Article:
Food & drink

A culi­nary jour­ney

Sunday Herald Life - - FOOD & DRINK - By Su­mayya Us­mani Su­mayya Us­mani co-presents BBC Ra­dio Scot­land’s Kitchen Cafe. Her books, Sum­mers Un­der The Tamarind Tree and Moun­tain Berries And Desert Spice are out now, pub­lished by Frances Lin­coln Visit sumayyaus­mani.com Twit­ter @SumayyaUs­mani

ADEEP-ROOTED his­tor­i­cal connection ex­ists be­tween France and Scot­land. The Scots have been there for the French in their dark­est hours since be­fore 1295 when the Auld Al­liance, which was built on the two coun­tries’ shared need to sub­due English ex­pan­sion. Ini­tially a mil­i­tary and diplo­matic friend­ship, it was also based on the Scots’ long-stand­ing love of French wine, with sto­ries of wine rolling in into mer­chant cel­lars from behind the water­front on the Wine Quay of Leith.

French cui­sine was one first Euro­pean ones to in­flu­ence Scot­tish cook­ing. Com­mon­place Scot­tish food words such as stovies, ashet, gigot, syboe and can­nel, are all de­rived from French and have had a subtle yet important in­flu­ence on our diet.

So find­ing a res­tau­rant and guest house tucked away in a scenic Highland vil­lage in the Cairn­gorms Na­tional Park, called none other than Auld Al­liance, is not en­tirely un­ex­pected. However, the story of how Ly­die Boc­quil­lon, owner and chef, make her jour­ney from Avi­gnon to Kin­gussie, is ex­tra­or­di­nary and in­spi­ra­tional.

For Ly­die, food has al­ways been a part of life; France is a country where they live it, breathe it and wake up to it each day – good food is an in­te­gral part of life. But it wasn’t food that bought her to Scot­land. After her mother died when she was 15, Ly­die found her­self hav­ing to de­cide what to do with her life, and cook­ing was some­thing she al­ways loved, lead­ing her to train with Miche­lin­starred chefs in France. However the need to learn English, let her to Bri­tain.

Mov­ing to Scot­land was never on the cards for Ly­die Boc­quil­lon, but mar­ry­ing her now ex-hus­band – a Scot she met in London while work­ing at the May­fair hotel as front of house – led her to even­tu­ally move here. Her daugh­ter, who had se­vere asthma, found her­self bet­ter ev­ery time she came to the High­lands, and when she took a turn for the worst, they both made a de­ci­sion to move up. Here was a French chef, in the mid­dle of the Cairn­gorms.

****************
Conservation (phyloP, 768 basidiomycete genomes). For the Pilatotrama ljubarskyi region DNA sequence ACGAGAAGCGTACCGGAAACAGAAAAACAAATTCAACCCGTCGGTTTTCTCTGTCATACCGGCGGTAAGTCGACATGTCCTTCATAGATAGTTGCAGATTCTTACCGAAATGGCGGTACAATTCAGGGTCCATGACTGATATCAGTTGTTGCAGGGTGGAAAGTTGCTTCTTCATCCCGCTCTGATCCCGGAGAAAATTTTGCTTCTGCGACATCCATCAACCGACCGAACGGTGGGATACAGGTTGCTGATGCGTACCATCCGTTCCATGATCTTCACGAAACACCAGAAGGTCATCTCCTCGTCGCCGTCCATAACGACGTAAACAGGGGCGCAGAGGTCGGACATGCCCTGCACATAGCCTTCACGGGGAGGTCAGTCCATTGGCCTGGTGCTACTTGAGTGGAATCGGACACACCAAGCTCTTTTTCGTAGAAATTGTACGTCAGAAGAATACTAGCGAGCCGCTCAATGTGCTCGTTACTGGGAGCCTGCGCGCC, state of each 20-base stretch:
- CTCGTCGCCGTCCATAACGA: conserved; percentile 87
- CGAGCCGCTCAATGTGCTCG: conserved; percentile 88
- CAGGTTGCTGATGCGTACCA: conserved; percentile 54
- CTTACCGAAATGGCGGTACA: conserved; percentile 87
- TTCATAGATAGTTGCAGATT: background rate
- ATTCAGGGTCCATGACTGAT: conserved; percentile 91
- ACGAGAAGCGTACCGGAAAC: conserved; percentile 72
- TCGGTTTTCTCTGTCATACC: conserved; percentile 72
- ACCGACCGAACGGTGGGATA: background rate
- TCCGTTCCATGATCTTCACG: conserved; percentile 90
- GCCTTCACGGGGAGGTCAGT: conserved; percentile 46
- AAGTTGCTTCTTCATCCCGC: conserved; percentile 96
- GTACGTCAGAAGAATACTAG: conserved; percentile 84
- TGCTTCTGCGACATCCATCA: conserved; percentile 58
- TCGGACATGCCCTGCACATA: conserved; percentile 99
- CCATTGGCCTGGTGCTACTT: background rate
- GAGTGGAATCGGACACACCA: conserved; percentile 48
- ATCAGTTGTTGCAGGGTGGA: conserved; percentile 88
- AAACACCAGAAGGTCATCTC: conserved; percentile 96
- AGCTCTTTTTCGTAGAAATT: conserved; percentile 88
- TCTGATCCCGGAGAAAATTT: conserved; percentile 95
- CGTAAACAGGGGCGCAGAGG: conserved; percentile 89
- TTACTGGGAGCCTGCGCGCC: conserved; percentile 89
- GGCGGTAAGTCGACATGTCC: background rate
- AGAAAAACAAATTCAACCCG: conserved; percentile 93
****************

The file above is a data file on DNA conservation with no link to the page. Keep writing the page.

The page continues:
Miss­ing home, and the flavours and food of France, meant mov­ing here wasn’t a bed of roses. It was not an easy tran­si­tion.

Know­ing that she wanted to set up a business, Ly­die started to search for the per­fect lo­ca­tion. There’s an in­ter­est­ing story behind the Auld Al­liance premises. Hop­ing to buy a place that would just be work for Ly­die’s dream, she walked passed this build­ing. For Sale no­tices were up but the site was derelict. Yet some­thing spoke to her about the place. She peered into the win­dows and ad­mits that she “broke in” just so she could get a good look in­side. And de­spite the orange linoleum and 11 dif­fer­ent wall­pa­pers, she took on the pro­ject. Ev­ery­one thought it was crazy. Slowly, however, the Auld Al­liance be­came some­thing Ly­die had vi­su­alised: a res­tau­rant that cel­e­brates Scot­tish pro­duce and French-style cook­ing. One of the first boosts to her business came when the BBC’s Monarch Of The Glen was filmed in the area, and Ly­die was also taken on as the food stylist for the se­ries.

Find­ing the right style and kind of food to cook was the next step. Ini­tially she thought meat and seafood would be cheaper in Scot­land, but her first chal­lenge was that it wasn’t cheaper – in those days, local pro­duce was harder to come by than it is to­day. Ly­die now ad­mits that it is much eas­ier to find local pro­duce for her res­tau­rant. She is pas­sion­ate about Scot­tish pro­duce and beautifully in­cor­po­rates it into her French style of cook­ing.

Run­ning a suc­cess­ful guest house and res­tau­rant, she is pas­sion­ate about ed­u­cat­ing younger peo­ple about food, pro­duce and the im­por­tance for fam­i­lies and friends of cook­ing and eat­ing good food to­gether. She is set­ting up train­ing for hos­pi­tal­ity as well.

Ly­die loves liv­ing in Scot­land, but still misses home and in par­tic­u­lar the rich aro­mas from bak­eries and mar­kets that waft through the streets of France. The one flavour that re­minds her of her child­hood is a slow-cooked shoul­der of lamb, which was pop­u­lar dur­ing get-to­geth­ers, and her mother’s al­mond and lemon tart.

But she shares with us a recipe for a cel­e­bra­tion of Scot­tish pro­duce at its best, and her fam­ily style of cook­ing. Veni­son done her way.

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